Monday 18 August 2014

Beer Tasting: Fourpure IPA

If I were to give a Most Improved Beer award for the year to date, it would go to Fourpure IPA. When this beer first hit the shelves last November it was fairly pedestrian stuff. The original batches were somewhat jammy and bready, the hop character a bit leafy and piney. It was OK beer but it wasn't exciting.

Last week I got a few freshly-packaged cans and, wow, this beer has improved dramatically. Where the aroma was once muted and simplistic, it's now juicy and vibrant, with a dynamic citrus fruit character. The flavor follows along well with the malts now playing a supporting role (they were more of a lead back in the day) and the hops just singing out. There's lot of juicy grapefruit and tangerine, some bitter pine, light oils, and a clean mineral edge that cuts things off well, leaving you with a grassy, lightly floral finish. It's quite a wonderful beer. I'm blown away by the improvement. (Score: 4.1/5.0)

I really have to hand it to the Fourpure guys. According to them, they haven't changed the recipe dramatically since the first batches came out, but have instead improved their brewing practices and processing to better utilize the hops. I'm happy to say their efforts have paid off tremendously.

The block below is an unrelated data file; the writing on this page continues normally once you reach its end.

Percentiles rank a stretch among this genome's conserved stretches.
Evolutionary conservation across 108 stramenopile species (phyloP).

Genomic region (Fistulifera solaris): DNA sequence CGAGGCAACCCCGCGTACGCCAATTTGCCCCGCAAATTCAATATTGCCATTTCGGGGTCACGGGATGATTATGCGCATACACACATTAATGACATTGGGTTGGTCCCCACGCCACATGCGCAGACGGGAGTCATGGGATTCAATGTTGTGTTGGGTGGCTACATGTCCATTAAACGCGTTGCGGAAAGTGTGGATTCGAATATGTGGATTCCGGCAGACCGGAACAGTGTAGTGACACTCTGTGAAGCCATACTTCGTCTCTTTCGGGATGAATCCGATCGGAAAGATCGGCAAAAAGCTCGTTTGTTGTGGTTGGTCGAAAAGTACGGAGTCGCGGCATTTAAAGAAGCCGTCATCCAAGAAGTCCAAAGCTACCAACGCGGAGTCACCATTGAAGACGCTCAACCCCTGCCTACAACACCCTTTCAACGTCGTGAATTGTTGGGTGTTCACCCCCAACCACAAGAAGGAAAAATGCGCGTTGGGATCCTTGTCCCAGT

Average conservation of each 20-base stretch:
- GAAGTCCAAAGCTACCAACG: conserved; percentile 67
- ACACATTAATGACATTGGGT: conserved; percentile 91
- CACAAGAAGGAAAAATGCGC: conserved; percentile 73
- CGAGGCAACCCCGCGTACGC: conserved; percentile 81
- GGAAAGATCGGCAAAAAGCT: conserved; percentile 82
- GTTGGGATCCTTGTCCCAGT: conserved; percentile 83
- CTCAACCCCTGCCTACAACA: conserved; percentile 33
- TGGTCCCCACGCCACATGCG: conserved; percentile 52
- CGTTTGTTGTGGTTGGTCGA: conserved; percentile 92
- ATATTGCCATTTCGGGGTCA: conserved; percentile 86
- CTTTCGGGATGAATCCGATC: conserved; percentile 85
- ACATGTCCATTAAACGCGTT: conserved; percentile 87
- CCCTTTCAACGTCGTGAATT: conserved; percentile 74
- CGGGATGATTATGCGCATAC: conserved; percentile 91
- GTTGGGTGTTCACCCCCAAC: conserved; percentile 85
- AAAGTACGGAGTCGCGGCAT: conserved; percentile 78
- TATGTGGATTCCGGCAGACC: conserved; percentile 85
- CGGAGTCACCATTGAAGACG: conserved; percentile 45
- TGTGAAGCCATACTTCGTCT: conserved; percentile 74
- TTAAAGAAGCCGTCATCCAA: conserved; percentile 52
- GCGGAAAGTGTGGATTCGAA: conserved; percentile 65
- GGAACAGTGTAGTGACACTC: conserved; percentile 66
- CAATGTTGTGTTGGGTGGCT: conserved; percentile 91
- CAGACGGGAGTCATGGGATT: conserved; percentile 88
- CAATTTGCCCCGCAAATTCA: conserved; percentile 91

A fellow beer geek recently compared Fourpure IPA favourably to Ballast Point Sculpin, which is extremely high praise for an IPA, especially when it comes from a guy like Andy Parker, who's tasted (and brewed) his share of IPAs. (Ballast Point is a San Diego-based brewery and their Sculpin is widely regarded as one of the finest examples of the IPA style.) I would agree with Andy that this beer is well on its way to greatness.

Well played, Fourpure. Keep up the good work.

Friday 1 August 2014

Beer Tasting: Five Points Pale

In the glass today is Five Points Pale, a 4.4% beer brewed with amarillo, centennial and citra hops. Five Points, based up in Hackney, has a tight core range consisting of this pale ale, a porter, a red ale, and a recently-launched IPA. They have also put out an experimental brett porter, which was quite good.

I've had this beer twice before, once from cask and once from bottle, and each time I enjoyed it. This bottle today, though, doesn't fire on all cylinders. It pours mostly clear gold with a frothy, white head. The nose holds a bit of citric orange, some grainy pale malts, dirty hay, wet leaves. The flavor is lightly sweet with pale bread, bitter grain husks, slight grass, orange rind, more hay. It's light bodied with fine, almost soft carbonation; the condition seems slightly wanting. Further gritty bitterness to finish, some astringency, hints of wood and grass, rindy citrus, some soggy white bread. The astringency lingers on the back of the tongue. There could be a bit of over-extraction in here or something. Overall it's still drinkable stuff, but given previous experience with this beer I expect more. (Score: 2.8/5.0)

Bottle came in a mixed case of beers from London breweries, from new online retailer London Beer.